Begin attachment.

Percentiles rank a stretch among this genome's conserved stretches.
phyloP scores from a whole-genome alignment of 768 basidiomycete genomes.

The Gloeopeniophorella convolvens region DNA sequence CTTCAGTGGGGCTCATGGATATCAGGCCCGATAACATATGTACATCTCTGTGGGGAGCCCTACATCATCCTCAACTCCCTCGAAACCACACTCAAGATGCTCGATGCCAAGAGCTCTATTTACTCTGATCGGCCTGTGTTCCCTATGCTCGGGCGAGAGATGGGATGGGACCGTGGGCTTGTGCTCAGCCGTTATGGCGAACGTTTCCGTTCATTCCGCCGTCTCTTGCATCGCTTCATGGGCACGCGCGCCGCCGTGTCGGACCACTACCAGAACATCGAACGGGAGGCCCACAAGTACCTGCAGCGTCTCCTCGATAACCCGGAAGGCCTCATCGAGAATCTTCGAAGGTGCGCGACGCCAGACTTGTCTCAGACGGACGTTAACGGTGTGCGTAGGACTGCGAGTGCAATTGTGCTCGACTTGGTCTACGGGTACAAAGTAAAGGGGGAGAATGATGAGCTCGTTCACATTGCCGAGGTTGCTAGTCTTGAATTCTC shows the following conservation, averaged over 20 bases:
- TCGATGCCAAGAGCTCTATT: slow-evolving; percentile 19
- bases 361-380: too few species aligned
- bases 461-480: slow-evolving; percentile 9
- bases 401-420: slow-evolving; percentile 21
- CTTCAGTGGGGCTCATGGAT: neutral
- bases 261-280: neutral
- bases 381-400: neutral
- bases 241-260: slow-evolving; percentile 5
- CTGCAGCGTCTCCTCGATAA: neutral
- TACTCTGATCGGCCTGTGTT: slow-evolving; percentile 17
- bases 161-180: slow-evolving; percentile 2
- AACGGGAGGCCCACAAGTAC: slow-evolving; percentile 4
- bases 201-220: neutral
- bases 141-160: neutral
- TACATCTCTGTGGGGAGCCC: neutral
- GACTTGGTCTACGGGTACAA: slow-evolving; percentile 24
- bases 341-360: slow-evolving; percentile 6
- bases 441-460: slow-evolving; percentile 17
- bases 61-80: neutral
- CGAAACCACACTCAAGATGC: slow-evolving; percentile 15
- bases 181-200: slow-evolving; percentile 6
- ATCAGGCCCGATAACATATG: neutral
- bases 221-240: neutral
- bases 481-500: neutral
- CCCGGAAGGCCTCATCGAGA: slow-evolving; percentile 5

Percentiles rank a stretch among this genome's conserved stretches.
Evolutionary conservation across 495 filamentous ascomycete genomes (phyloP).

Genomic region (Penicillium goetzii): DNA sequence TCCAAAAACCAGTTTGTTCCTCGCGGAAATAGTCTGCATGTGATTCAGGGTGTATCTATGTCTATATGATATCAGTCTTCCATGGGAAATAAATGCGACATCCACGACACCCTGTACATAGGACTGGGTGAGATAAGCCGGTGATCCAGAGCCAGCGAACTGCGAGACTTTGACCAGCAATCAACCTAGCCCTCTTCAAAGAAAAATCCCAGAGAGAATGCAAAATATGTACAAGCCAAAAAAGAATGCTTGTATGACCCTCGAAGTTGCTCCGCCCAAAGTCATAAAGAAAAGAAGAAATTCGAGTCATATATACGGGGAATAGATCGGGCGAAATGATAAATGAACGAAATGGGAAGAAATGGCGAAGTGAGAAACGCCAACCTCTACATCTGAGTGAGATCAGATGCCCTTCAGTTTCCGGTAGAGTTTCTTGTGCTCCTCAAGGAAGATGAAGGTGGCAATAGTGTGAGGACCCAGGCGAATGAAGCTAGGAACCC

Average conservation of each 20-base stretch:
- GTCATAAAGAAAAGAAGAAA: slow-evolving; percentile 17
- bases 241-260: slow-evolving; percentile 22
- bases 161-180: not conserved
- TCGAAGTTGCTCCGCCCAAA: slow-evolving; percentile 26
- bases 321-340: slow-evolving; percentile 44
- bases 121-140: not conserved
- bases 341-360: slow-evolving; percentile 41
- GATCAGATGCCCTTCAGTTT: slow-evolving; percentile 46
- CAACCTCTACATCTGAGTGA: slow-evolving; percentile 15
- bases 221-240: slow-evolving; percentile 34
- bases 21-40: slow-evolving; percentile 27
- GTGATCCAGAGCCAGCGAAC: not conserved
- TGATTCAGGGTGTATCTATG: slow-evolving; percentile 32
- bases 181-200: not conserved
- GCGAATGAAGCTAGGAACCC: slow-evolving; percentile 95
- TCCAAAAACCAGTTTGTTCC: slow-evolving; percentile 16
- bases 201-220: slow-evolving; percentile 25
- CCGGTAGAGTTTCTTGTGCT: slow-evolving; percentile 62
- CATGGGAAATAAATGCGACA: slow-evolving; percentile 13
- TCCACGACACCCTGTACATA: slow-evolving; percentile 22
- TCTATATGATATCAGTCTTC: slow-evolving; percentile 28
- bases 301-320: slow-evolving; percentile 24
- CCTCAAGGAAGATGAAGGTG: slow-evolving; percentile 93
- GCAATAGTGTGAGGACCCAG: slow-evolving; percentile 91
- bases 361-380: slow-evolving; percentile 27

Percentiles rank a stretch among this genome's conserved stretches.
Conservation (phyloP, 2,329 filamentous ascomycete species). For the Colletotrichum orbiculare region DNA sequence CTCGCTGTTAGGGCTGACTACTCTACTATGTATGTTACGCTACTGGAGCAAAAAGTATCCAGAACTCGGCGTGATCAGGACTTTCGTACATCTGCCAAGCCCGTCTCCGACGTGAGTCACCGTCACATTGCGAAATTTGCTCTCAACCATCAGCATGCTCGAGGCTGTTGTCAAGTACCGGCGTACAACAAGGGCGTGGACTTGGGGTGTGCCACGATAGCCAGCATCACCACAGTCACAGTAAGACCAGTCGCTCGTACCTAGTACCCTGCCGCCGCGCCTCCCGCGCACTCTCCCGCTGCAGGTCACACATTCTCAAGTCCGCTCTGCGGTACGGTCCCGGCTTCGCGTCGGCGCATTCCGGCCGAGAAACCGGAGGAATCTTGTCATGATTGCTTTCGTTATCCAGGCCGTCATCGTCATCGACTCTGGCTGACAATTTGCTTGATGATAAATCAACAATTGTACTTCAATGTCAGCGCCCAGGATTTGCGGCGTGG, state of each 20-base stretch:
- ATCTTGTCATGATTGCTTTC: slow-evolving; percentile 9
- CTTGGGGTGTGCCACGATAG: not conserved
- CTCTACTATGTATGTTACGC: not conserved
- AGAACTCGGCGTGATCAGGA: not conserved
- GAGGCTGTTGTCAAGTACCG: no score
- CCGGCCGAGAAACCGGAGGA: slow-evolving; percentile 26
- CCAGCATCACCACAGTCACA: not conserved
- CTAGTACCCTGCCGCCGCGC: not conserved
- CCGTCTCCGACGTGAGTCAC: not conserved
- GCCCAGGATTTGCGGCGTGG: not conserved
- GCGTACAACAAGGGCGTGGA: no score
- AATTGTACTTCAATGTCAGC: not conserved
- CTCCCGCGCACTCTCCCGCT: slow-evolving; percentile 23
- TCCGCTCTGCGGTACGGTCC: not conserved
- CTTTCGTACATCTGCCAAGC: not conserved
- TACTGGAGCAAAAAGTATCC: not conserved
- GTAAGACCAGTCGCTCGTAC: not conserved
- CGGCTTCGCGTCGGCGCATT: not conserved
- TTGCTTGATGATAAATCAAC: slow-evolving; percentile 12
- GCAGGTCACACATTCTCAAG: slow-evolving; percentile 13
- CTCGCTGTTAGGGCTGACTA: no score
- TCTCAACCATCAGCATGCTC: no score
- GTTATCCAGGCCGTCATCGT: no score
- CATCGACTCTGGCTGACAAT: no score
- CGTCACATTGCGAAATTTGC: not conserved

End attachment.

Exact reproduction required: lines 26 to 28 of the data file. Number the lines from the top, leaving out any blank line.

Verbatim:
- bases 221-240: neutral
- bases 481-500: neutral
- CCCGGAAGGCCTCATCGAGA: slow-evolving; percentile 5